The federal government has permanently cancelled Commonwealth-held Kyoto protocol "carryover" credits, which allowed Australia to meet global emissions reduction targets.
The controversial accounting method was used to satisfy the nation's targets under the Paris Agreement, which came into force in 2016.
The former coalition government had been criticised for the carryover plan, which involved using "surplus" units from previous years and putting them towards future years of the two-phase agreement.
It allowed Australia to get credits for greenhouse gases it could have emitted but didn't, on the back of falling levels of land clearing since the 1990s.
The Labor government said the permanent cancellation of the carryover credits means no future government can use the "loophole" to meet climate targets.
"After a decade of chaos, denial and delay, the LNP still can't decide if they believe in climate change or if they're committed to net zero - so we're closing the loophole for dodgy accounting tricks they've tried to use in the past," Climate Minister Chris Bowen said on Friday.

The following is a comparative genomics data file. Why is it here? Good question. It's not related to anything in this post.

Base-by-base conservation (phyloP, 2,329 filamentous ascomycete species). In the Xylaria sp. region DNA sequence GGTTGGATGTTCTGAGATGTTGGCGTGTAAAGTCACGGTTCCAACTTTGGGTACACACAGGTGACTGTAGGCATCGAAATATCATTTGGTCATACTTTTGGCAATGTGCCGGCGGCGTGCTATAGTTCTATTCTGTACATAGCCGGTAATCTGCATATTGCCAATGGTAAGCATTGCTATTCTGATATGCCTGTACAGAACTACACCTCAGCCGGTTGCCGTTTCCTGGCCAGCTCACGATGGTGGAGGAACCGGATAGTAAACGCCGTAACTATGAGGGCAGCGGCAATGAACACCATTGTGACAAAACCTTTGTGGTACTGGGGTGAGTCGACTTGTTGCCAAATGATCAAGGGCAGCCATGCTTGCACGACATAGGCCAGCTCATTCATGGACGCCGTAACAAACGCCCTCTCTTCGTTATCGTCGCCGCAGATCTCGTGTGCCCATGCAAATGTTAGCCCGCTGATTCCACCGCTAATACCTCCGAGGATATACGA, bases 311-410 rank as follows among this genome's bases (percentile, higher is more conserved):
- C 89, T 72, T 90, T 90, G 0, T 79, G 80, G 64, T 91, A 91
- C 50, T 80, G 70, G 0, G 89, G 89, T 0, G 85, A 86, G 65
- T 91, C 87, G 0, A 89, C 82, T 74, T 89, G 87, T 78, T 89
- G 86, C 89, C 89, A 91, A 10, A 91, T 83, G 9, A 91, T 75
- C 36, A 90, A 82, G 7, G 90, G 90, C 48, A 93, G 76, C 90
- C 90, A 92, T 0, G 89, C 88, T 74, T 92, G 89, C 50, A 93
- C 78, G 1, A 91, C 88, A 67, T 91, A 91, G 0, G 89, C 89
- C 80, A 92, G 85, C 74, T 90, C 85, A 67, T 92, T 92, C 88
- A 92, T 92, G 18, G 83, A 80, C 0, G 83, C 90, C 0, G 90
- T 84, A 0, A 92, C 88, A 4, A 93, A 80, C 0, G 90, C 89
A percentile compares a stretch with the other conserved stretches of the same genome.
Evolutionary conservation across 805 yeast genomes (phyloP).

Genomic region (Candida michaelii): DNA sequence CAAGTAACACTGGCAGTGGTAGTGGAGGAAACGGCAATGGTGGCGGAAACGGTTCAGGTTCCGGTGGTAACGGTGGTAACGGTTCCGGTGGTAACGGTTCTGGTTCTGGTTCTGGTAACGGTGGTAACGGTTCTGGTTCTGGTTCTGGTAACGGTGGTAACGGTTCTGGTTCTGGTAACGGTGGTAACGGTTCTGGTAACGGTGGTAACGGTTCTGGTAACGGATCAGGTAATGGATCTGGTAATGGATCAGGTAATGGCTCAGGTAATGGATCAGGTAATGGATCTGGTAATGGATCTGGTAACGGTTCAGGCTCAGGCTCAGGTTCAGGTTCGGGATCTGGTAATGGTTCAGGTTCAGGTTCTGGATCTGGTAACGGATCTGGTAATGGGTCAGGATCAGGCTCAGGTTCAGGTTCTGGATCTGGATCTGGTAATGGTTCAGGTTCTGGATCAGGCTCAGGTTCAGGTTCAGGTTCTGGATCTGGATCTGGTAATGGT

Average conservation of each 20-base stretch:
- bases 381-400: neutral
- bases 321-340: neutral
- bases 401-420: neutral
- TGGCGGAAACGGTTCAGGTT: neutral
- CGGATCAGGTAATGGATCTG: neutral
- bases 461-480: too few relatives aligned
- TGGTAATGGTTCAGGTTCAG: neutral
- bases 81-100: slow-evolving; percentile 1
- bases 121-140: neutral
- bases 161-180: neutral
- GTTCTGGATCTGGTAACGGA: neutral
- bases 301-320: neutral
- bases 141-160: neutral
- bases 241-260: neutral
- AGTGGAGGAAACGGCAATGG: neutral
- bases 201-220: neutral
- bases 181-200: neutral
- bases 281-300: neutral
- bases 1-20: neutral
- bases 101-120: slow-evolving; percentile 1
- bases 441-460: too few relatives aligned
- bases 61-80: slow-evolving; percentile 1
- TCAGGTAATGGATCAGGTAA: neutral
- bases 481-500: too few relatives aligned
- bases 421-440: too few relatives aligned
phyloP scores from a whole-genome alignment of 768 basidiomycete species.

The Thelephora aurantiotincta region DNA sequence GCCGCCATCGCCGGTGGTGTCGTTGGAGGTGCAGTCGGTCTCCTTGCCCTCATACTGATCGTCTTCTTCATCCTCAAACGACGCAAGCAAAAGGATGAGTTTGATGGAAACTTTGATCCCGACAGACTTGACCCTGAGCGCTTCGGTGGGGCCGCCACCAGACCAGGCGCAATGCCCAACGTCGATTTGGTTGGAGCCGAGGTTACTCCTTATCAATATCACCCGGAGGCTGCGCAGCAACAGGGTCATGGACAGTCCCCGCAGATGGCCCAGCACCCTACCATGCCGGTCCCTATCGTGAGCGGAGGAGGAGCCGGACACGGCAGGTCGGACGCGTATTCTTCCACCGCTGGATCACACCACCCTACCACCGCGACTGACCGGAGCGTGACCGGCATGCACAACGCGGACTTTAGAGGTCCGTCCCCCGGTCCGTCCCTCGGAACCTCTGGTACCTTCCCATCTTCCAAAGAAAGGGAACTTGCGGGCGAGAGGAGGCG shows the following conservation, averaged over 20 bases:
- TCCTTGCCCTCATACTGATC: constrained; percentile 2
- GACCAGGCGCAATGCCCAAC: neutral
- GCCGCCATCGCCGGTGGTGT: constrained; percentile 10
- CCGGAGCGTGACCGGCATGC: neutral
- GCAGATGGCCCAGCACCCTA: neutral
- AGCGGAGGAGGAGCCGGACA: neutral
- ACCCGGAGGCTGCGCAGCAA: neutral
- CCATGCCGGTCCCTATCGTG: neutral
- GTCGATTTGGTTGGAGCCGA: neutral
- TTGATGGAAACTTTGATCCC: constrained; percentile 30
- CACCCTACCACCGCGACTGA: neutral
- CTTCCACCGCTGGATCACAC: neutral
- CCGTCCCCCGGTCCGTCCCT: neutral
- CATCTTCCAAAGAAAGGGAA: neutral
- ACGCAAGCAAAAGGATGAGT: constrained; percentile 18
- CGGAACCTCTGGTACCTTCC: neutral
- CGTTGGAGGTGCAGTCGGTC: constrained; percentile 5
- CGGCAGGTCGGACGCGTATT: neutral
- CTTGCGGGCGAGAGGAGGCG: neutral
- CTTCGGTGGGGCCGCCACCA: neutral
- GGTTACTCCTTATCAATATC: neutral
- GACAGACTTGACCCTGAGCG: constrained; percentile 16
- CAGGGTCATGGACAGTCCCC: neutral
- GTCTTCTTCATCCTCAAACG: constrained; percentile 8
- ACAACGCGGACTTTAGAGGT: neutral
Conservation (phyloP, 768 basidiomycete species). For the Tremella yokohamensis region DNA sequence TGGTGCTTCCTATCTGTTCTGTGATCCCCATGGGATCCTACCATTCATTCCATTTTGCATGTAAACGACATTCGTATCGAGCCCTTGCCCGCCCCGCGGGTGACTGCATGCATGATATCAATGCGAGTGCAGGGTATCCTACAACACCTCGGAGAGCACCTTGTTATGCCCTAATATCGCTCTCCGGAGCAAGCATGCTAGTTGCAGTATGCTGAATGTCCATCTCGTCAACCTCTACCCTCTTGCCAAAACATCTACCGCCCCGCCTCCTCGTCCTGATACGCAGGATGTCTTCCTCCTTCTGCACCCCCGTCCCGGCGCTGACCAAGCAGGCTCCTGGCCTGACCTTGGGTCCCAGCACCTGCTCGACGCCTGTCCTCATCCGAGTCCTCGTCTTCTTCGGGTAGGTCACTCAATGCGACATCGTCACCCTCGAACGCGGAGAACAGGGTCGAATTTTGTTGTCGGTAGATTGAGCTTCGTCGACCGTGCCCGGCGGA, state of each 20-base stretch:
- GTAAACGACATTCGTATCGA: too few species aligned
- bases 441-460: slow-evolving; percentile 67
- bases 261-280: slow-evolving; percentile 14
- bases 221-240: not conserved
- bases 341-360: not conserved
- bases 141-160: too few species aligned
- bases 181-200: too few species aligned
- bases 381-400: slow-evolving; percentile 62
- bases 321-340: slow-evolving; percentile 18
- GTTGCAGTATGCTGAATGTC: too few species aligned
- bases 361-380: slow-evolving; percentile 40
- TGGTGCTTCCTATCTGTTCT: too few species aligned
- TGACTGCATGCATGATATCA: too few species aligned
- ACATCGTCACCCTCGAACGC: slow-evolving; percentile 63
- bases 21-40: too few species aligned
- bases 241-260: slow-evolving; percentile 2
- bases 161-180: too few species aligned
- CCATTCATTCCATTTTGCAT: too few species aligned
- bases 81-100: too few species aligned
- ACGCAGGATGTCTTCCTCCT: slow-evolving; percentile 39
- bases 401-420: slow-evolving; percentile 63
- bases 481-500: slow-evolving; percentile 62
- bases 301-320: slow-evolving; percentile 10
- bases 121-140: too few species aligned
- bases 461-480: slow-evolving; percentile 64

"We're now back at the decision-making table for the global economy, attracting critical investments in cleaner, cheaper energy, and protecting industry for the future."
Without the cancellation, more than 700 million credits representing more than a year's worth of national emissions, could have been used in years to come, the government said.
Under Labor, Australia has a target of 43 per cent emissions reduction by 2030 and net zero by 2050.
In June 2022, the government submitted Australia's updated Nationally Determined Contributions to the United Nations Framework Convention on Climate Change, including Australia's new target to reduce emissions.
Australia's compliance with its Kyoto Protocol CP2 target will be officially confirmed through international review processes under the Kyoto Protocol scheduled for early 2024, the government said.